Glossary of Planning Terms

Glossary of Planning and Geographic Information Systems (GIS) Terms

Glossary is usually defined as an alphabetical list of technical terms in some specialized field of knowledge. This knowledge base glossary provides a collection of knowledge base documents that define many technical terms. These terms are arranged alphabetically, but you can quickly jump to a specific term by selecting its first letter from the index of the knowledge base glossary below.

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A contractual agreement to gain temporary or permanent use of, and/or access through, a property, usually for public facilities and access ways.
Ecological Function
The functions of a natural system that includes water, air, soil, flora, fauna, and all related elements. These functions regulate air, water, and soil temperatures and provide appropriate habitat for ecosystem residents and migrants.
Edge Matching
An editing procedure to ensure that all features that cross adjacent map sheets have the same edge locations.
Environmental Impact Report (Eir)
A report prepared by M-NCPPC in accordance with Article 28, Section 8-110 for all requests for special exception to the zoning regulations for the mining of sand and gravel.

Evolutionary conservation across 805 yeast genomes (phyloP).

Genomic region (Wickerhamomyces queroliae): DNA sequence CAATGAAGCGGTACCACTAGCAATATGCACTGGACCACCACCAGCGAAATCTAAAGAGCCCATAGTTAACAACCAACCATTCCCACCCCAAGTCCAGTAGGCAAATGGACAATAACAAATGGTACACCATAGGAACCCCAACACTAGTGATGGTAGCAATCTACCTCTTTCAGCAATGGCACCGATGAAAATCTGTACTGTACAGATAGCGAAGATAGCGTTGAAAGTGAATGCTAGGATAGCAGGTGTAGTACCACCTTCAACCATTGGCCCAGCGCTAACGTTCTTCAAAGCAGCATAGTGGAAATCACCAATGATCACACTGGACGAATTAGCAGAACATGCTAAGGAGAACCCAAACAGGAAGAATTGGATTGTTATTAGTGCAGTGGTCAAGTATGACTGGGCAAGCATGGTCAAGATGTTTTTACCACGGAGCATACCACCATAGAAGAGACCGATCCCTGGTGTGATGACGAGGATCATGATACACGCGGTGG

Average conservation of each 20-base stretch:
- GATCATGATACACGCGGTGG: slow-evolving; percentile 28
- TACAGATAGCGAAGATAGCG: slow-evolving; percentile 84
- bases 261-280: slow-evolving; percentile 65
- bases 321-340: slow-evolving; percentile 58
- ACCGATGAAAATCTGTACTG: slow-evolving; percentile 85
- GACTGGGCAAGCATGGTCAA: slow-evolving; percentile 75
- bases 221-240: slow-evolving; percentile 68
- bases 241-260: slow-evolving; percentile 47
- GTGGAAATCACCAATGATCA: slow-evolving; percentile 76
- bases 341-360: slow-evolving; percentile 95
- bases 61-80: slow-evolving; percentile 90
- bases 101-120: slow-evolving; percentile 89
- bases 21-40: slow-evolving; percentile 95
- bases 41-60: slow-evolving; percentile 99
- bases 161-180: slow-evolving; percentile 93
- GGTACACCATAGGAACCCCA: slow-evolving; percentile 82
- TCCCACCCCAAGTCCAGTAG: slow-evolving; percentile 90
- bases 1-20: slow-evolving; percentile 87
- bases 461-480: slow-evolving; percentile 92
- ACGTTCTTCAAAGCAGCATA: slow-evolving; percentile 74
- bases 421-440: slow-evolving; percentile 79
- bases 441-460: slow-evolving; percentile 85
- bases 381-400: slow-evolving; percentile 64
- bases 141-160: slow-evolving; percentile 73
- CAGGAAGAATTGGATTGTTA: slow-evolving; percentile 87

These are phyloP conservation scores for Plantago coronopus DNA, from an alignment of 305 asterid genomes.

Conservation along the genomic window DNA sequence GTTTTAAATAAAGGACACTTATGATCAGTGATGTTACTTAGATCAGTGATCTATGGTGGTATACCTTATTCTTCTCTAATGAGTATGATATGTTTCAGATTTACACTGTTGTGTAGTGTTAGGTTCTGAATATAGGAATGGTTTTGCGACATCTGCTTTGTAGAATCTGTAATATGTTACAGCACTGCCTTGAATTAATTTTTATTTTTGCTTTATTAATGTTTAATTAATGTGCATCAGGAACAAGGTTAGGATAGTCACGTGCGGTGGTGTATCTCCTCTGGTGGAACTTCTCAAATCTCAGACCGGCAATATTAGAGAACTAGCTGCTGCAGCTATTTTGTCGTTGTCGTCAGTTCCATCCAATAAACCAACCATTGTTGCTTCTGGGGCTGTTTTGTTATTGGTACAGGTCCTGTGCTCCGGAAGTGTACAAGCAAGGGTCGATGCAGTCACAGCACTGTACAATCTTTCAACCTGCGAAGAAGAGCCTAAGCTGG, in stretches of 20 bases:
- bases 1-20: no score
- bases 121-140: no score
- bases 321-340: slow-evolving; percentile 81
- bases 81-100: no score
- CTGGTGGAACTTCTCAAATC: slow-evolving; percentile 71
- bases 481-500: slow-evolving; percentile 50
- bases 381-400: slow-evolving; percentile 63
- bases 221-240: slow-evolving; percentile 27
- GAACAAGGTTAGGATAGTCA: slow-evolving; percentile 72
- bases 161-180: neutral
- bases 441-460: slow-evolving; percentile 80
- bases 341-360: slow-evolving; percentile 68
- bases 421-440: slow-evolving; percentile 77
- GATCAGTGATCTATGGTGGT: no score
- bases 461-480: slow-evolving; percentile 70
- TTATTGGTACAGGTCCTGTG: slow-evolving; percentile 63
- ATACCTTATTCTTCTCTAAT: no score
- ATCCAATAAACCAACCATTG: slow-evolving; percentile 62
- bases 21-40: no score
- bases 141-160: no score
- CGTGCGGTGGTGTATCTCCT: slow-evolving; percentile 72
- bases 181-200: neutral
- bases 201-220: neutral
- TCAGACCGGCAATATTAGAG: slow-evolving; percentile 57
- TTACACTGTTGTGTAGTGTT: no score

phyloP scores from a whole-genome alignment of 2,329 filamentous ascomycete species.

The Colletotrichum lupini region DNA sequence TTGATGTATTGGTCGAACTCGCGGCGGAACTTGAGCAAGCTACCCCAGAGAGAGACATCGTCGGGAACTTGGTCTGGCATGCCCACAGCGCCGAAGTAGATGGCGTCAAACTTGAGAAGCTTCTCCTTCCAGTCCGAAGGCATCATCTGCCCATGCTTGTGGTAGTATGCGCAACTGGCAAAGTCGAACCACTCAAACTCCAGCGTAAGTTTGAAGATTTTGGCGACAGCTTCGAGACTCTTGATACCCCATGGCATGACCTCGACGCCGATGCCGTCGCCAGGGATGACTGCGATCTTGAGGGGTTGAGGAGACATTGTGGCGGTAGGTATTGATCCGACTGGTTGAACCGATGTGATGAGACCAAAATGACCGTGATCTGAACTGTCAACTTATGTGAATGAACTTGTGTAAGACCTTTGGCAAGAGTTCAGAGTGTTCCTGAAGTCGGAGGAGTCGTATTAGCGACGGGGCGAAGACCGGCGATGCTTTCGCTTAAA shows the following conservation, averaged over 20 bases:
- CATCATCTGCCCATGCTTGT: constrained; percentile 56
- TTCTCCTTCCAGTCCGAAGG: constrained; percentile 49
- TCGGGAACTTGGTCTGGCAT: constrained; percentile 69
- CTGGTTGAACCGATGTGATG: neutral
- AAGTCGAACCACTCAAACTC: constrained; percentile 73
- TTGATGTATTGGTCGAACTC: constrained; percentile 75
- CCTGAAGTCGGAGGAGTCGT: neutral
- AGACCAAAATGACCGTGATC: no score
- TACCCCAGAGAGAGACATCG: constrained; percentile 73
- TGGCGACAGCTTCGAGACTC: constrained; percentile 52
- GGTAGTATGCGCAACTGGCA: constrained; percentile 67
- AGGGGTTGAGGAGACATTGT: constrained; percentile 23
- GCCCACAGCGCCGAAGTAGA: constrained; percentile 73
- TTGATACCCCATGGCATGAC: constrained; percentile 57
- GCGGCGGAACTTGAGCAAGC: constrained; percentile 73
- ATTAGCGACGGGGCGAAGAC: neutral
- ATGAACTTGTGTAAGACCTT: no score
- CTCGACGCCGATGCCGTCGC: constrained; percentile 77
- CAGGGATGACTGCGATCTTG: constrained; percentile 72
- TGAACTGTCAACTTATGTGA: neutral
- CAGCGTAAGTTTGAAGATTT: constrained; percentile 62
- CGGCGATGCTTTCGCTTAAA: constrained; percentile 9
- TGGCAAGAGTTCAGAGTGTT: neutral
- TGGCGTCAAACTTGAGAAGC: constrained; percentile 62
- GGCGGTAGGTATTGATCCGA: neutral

Environmental Impact Statement (Eis)
A document, prepared by a federal agency, on the environmental impact of its proposals for legislation and other major actions that significantly affect the quality of the human environment. Environmental Impact Statements are used as tools for decision making and are required by the National Environmental Policy Act. Similar environmental analyses are undertaken by state and local agencies.
Environmental Setting
Used in the Historic Sites and Districts Plan to define an area of land (including or within the property boundaries) to which a historic resource relates visually and historically, and which is essential to the integrity of the historic resource.
Euclidean Zone
A traditional zone in which certain types of land uses with specific regulations are permitted. Euclidean zones can be granted by the District Council upon approval of a comprehensive rezoning or a piecemeal rezoning application. Through a piecemeal application the property owner must demonstrate either that a change in the character of the neighborhood has occurred since the last comprehensive rezoning; or 2) that a mistake was made in the last comprehensive rezoning.
A divided highway, generally within a 150-200 foot right-of-way, with full or partial control of access and interchanges at selected public roads, with some at-grade intersections spaced at 1,500 foot to 2,000 foot intervals.